Don’t Dangle

I see a lot of dangling participles. Okay, you are probably wondering just what the darn things are (so you can avoid them)! Here are some examples.

• While writing the memo, the phone rang [the phone is writing the memo]

• Having been told she was always late, an alarm clock was the solution [the clock was told it was late, and it’s a girl clock!]

• Upon opening the door, the handle was stuck [the handle is opening the door]

• When writing a sentence, the pen slipped. [the pen is writing the sentence]

• While racing up the hill, my tears gushed out [the tears are racing up the hill]

• Driving down the street, the mansion came into view [the mansion is driving]

 

So, always be sure to match the initial action taking place with the correct subject:

• While I was writing the memo, the phone rang, or

• While writing the memo, I heard the phone ring.

These may be a bit tricky to spot, but be alert to when you start the sentence with a dependent phrase (incomplete) using a gerund (a word with ing). I prefer in my own writing to rewrite the sentence so that I don’t start with an incomplete phrase. I feel writing comes across cleaner that way.

5 Responses to “Don’t Dangle”

  1. Miranda May 11, 2012 at 12:10 pm #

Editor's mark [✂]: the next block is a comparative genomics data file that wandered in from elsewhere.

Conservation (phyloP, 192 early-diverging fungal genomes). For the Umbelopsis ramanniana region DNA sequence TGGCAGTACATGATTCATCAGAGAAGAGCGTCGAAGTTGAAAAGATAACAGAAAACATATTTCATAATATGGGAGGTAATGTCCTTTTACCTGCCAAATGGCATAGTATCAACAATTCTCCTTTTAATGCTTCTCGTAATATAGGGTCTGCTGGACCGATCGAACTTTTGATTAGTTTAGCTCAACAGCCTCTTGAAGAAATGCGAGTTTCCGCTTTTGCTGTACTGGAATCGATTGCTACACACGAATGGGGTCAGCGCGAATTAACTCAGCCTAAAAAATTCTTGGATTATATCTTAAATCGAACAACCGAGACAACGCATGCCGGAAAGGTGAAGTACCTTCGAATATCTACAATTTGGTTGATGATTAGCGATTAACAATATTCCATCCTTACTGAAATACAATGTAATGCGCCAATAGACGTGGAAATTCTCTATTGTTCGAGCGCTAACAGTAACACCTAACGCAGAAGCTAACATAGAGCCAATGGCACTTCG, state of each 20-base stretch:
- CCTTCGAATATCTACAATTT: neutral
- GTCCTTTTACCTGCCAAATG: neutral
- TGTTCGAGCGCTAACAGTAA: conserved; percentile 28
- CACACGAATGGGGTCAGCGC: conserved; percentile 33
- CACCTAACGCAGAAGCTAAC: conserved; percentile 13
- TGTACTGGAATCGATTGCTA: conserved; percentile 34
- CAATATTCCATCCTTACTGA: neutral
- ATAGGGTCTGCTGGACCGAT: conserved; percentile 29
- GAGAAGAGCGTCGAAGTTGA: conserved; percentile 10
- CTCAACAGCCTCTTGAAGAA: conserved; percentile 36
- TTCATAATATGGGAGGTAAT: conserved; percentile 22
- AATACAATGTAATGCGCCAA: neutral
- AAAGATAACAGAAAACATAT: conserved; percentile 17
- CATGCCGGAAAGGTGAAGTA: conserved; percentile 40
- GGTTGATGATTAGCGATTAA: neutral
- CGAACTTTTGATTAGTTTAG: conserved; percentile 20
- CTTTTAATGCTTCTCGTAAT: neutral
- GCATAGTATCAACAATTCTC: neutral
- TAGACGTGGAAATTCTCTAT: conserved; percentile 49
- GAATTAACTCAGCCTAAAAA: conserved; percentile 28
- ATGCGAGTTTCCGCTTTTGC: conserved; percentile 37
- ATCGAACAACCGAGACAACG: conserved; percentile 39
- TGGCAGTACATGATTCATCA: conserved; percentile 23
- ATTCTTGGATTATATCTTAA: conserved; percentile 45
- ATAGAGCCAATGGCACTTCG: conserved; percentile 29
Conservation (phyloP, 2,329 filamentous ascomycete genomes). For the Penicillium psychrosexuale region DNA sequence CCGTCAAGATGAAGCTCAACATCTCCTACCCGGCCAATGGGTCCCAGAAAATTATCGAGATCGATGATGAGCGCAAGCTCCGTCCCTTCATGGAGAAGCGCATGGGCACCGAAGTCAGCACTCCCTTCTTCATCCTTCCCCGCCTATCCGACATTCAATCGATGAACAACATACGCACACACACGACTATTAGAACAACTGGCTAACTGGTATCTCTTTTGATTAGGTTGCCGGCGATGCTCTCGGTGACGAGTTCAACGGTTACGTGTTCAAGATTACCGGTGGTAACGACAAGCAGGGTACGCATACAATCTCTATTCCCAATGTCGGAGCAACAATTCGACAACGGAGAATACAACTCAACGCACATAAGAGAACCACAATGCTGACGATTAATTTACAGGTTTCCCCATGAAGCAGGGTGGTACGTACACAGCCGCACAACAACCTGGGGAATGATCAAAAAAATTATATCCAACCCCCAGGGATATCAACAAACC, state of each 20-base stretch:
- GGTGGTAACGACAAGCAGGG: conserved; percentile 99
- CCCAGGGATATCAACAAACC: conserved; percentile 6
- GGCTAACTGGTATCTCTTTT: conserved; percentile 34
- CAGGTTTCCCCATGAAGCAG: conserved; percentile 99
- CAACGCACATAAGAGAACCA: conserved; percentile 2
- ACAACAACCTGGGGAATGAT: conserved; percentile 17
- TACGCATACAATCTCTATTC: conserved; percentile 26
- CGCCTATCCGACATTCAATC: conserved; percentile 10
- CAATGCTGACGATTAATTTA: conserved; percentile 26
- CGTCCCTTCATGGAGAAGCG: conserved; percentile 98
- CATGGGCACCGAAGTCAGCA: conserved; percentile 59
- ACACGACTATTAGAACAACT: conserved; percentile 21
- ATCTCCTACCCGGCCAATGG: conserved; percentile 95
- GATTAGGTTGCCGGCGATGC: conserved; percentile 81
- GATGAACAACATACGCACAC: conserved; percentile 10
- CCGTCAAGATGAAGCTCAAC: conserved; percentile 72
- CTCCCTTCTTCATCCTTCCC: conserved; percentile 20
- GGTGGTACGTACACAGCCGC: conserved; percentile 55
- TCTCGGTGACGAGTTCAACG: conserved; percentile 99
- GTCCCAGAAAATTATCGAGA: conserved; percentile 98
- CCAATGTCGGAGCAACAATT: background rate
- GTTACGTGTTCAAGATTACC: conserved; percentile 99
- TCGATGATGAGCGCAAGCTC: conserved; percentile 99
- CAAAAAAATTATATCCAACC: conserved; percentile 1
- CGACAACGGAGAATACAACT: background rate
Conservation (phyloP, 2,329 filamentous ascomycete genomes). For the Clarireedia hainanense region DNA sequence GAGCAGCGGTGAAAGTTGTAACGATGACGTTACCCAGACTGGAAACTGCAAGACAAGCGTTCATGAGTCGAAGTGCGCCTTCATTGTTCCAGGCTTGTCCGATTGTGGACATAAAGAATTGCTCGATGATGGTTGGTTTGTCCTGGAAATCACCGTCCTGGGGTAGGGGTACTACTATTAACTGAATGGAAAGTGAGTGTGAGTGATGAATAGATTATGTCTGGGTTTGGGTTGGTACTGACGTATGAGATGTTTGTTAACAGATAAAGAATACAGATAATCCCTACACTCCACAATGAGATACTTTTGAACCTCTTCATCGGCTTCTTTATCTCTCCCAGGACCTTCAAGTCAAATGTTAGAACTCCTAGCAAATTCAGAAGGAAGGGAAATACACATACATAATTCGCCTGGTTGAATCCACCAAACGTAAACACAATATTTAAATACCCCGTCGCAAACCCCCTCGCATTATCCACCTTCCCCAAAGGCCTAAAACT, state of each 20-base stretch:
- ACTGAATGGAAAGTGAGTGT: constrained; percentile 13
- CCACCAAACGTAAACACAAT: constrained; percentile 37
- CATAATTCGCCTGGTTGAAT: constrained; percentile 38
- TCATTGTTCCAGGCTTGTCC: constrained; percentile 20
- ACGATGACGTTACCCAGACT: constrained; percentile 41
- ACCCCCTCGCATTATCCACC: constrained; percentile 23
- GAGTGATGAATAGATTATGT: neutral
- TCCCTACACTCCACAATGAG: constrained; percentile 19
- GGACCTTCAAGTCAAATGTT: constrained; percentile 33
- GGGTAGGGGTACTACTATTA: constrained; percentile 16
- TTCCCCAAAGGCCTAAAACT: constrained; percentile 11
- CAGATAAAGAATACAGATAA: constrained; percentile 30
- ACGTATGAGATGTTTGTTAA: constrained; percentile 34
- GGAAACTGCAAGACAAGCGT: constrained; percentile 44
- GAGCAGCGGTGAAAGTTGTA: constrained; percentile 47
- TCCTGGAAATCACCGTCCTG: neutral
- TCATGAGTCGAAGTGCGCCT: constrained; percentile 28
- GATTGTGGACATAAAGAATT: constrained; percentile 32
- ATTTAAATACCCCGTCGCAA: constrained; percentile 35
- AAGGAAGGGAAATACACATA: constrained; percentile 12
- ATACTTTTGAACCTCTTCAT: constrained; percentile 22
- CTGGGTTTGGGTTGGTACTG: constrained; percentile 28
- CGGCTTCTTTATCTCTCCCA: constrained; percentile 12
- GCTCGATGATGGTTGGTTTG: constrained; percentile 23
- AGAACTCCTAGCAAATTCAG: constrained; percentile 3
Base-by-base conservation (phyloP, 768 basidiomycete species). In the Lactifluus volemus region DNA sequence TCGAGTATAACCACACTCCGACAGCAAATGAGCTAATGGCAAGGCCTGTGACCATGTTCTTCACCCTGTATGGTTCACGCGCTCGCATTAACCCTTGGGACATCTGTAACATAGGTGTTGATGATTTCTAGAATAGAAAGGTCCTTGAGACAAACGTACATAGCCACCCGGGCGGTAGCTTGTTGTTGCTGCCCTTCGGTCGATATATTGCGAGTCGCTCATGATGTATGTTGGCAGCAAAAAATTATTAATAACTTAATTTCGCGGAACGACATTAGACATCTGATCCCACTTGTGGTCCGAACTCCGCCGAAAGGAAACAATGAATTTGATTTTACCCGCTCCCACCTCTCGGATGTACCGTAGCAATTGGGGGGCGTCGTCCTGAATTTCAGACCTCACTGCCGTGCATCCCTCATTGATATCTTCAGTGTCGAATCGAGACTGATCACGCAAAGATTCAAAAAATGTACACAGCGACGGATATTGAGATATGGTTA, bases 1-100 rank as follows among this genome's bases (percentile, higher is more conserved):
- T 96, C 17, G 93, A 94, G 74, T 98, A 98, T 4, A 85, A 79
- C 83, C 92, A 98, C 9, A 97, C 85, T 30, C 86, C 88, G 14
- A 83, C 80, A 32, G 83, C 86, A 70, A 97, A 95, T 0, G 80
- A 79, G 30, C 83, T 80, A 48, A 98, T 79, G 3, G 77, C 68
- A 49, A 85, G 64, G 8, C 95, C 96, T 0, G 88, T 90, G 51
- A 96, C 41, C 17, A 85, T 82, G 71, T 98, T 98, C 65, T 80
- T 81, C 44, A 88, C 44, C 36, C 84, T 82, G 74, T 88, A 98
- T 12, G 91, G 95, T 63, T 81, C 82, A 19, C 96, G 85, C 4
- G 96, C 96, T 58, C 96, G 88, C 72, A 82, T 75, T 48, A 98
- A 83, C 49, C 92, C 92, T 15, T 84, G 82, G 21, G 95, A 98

Thanks Susan. I’ll have to admit, at first I didn’t get it (the phone is writing the memo). You’re so right! It is difficult to spot. Will definitely look out for it in my writing. I hope i don’t have to tear my manuscripts apart. lol!

    • cslakin May 11, 2012 at 1:13 pm #

      These dang danglers are hard to catch, even for us editors. What I look for is the comma following a dependent phrase. Many people start sentences “backwards”–For example, instead of saying “I walked to the door when I heard the doorbell rang” I’ll often see “When the doorbell rang, I walked to the door” which is perfectly fine. But what many end up doing is putting the object where the subject goes after the comma: When walking to the door, the doorbell made a loud chime.” Meaning the doorbell was walking to the door (when the author meant “while she was walking to the door…”) I’ll be going into misplaced modifiers too, since they are similar–not clear who or what is doing the action in a sentence, but with a little rearranging, it is clear.

  2. Miranda May 11, 2012 at 12:16 pm #

    Thanks Susan. I’ll have to admit, at first I didn’t get it (the phone is writing the memo). You’re so right! It is difficult to spot. Will definitely look out for it. I hope I don’t have to tear my manuscripts apart. lol
    Great post.

  3. london events May 12, 2012 at 3:45 pm #

    Greetings! Very useful advice within this article!
    It is the little changes that produce the biggest changes.
    Many thanks for sharing!

  4. Khaalidah May 21, 2012 at 7:35 pm #

    I know I’m silly but this post was as funny as it was helpful and I’d bet we’ve all made these types of errors before. We see/know/understand what we intend but precision is what will make our words understandable to everyone else. Thanks for this post.

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